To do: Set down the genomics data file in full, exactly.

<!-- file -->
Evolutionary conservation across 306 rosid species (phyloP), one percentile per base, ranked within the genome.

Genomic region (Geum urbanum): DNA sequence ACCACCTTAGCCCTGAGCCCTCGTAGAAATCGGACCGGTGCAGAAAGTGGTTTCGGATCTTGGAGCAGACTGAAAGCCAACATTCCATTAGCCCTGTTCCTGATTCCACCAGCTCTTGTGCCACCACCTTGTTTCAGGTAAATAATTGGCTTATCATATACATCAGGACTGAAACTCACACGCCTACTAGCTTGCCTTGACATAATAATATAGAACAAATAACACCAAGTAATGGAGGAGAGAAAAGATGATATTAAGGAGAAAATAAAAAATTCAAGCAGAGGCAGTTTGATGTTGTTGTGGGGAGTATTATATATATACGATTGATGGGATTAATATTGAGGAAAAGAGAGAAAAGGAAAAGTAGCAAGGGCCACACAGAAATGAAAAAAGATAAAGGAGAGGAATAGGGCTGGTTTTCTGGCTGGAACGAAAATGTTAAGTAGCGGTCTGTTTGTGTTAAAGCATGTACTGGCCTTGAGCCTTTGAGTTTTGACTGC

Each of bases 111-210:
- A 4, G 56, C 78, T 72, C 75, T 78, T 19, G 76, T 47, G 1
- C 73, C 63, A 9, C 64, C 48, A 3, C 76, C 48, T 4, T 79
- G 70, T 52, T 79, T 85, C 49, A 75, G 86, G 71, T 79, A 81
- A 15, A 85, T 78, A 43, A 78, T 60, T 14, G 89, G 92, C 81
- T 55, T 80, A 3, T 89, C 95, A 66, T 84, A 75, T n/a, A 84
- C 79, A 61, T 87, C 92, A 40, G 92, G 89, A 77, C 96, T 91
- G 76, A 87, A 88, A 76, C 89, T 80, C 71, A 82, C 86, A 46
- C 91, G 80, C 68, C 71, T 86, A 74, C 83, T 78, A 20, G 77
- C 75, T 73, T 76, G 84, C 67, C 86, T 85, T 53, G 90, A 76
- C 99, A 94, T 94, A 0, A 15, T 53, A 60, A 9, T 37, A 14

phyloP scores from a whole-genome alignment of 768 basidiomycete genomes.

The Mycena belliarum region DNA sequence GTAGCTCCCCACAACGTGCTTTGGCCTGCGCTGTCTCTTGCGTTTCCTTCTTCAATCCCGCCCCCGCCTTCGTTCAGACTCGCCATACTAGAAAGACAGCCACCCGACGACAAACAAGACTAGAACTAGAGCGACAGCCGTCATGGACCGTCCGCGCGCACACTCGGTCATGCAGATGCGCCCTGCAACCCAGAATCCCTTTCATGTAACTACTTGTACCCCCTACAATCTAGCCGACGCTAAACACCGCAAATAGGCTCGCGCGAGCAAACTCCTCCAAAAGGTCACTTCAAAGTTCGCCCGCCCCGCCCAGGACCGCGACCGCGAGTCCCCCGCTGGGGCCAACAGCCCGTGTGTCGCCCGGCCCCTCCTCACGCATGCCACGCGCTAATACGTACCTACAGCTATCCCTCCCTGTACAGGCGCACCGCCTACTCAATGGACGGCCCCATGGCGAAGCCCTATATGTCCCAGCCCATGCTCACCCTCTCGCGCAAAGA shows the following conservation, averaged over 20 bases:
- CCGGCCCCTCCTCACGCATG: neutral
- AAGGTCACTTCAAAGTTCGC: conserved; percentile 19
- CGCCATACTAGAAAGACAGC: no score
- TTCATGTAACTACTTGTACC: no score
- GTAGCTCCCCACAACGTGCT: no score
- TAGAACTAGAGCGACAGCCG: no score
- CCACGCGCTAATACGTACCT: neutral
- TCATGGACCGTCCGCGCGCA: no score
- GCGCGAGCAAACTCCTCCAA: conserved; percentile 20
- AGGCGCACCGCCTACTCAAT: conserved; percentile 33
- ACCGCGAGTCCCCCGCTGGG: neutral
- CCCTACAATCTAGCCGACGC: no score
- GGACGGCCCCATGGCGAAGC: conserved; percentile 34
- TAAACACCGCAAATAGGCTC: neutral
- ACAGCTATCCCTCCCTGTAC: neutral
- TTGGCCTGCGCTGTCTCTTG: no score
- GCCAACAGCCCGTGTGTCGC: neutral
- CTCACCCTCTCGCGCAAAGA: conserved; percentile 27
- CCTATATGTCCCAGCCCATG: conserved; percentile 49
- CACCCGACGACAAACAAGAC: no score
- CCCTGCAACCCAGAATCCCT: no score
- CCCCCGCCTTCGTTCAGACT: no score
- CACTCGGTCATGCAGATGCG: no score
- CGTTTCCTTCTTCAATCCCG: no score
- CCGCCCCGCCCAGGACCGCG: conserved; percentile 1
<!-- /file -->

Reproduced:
Evolutionary conservation across 306 rosid species (phyloP), one percentile per base, ranked within the genome.

Genomic region (Geum urbanum): DNA sequence ACCACCTTAGCCCTGAGCCCTCGTAGAAATCGGACCGGTGCAGAAAGTGGTTTCGGATCTTGGAGCAGACTGAAAGCCAACATTCCATTAGCCCTGTTCCTGATTCCACCAGCTCTTGTGCCACCACCTTGTTTCAGGTAAATAATTGGCTTATCATATACATCAGGACTGAAACTCACACGCCTACTAGCTTGCCTTGACATAATAATATAGAACAAATAACACCAAGTAATGGAGGAGAGAAAAGATGATATTAAGGAGAAAATAAAAAATTCAAGCAGAGGCAGTTTGATGTTGTTGTGGGGAGTATTATATATATACGATTGATGGGATTAATATTGAGGAAAAGAGAGAAAAGGAAAAGTAGCAAGGGCCACACAGAAATGAAAAAAGATAAAGGAGAGGAATAGGGCTGGTTTTCTGGCTGGAACGAAAATGTTAAGTAGCGGTCTGTTTGTGTTAAAGCATGTACTGGCCTTGAGCCTTTGAGTTTTGACTGC

Each of bases 111-210:
- A 4, G 56, C 78, T 72, C 75, T 78, T 19, G 76, T 47, G 1
- C 73, C 63, A 9, C 64, C 48, A 3, C 76, C 48, T 4, T 79
- G 70, T 52, T 79, T 85, C 49, A 75, G 86, G 71, T 79, A 81
- A 15, A 85, T 78, A 43, A 78, T 60, T 14, G 89, G 92, C 81
- T 55, T 80, A 3, T 89, C 95, A 66, T 84, A 75, T n/a, A 84
- C 79, A 61, T 87, C 92, A 40, G 92, G 89, A 77, C 96, T 91
- G 76, A 87, A 88, A 76, C 89, T 80, C 71, A 82, C 86, A 46
- C 91, G 80, C 68, C 71, T 86, A 74, C 83, T 78, A 20, G 77
- C 75, T 73, T 76, G 84, C 67, C 86, T 85, T 53, G 90, A 76
- C 99, A 94, T 94, A 0, A 15, T 53, A 60, A 9, T 37, A 14

phyloP scores from a whole-genome alignment of 768 basidiomycete genomes.

The Mycena belliarum region DNA sequence GTAGCTCCCCACAACGTGCTTTGGCCTGCGCTGTCTCTTGCGTTTCCTTCTTCAATCCCGCCCCCGCCTTCGTTCAGACTCGCCATACTAGAAAGACAGCCACCCGACGACAAACAAGACTAGAACTAGAGCGACAGCCGTCATGGACCGTCCGCGCGCACACTCGGTCATGCAGATGCGCCCTGCAACCCAGAATCCCTTTCATGTAACTACTTGTACCCCCTACAATCTAGCCGACGCTAAACACCGCAAATAGGCTCGCGCGAGCAAACTCCTCCAAAAGGTCACTTCAAAGTTCGCCCGCCCCGCCCAGGACCGCGACCGCGAGTCCCCCGCTGGGGCCAACAGCCCGTGTGTCGCCCGGCCCCTCCTCACGCATGCCACGCGCTAATACGTACCTACAGCTATCCCTCCCTGTACAGGCGCACCGCCTACTCAATGGACGGCCCCATGGCGAAGCCCTATATGTCCCAGCCCATGCTCACCCTCTCGCGCAAAGA shows the following conservation, averaged over 20 bases:
- CCGGCCCCTCCTCACGCATG: neutral
- AAGGTCACTTCAAAGTTCGC: conserved; percentile 19
- CGCCATACTAGAAAGACAGC: no score
- TTCATGTAACTACTTGTACC: no score
- GTAGCTCCCCACAACGTGCT: no score
- TAGAACTAGAGCGACAGCCG: no score
- CCACGCGCTAATACGTACCT: neutral
- TCATGGACCGTCCGCGCGCA: no score
- GCGCGAGCAAACTCCTCCAA: conserved; percentile 20
- AGGCGCACCGCCTACTCAAT: conserved; percentile 33
- ACCGCGAGTCCCCCGCTGGG: neutral
- CCCTACAATCTAGCCGACGC: no score
- GGACGGCCCCATGGCGAAGC: conserved; percentile 34
- TAAACACCGCAAATAGGCTC: neutral
- ACAGCTATCCCTCCCTGTAC: neutral
- TTGGCCTGCGCTGTCTCTTG: no score
- GCCAACAGCCCGTGTGTCGC: neutral
- CTCACCCTCTCGCGCAAAGA: conserved; percentile 27
- CCTATATGTCCCAGCCCATG: conserved; percentile 49
- CACCCGACGACAAACAAGAC: no score
- CCCTGCAACCCAGAATCCCT: no score
- CCCCCGCCTTCGTTCAGACT: no score
- CACTCGGTCATGCAGATGCG: no score
- CGTTTCCTTCTTCAATCCCG: no score
- CCGCCCCGCCCAGGACCGCG: conserved; percentile 1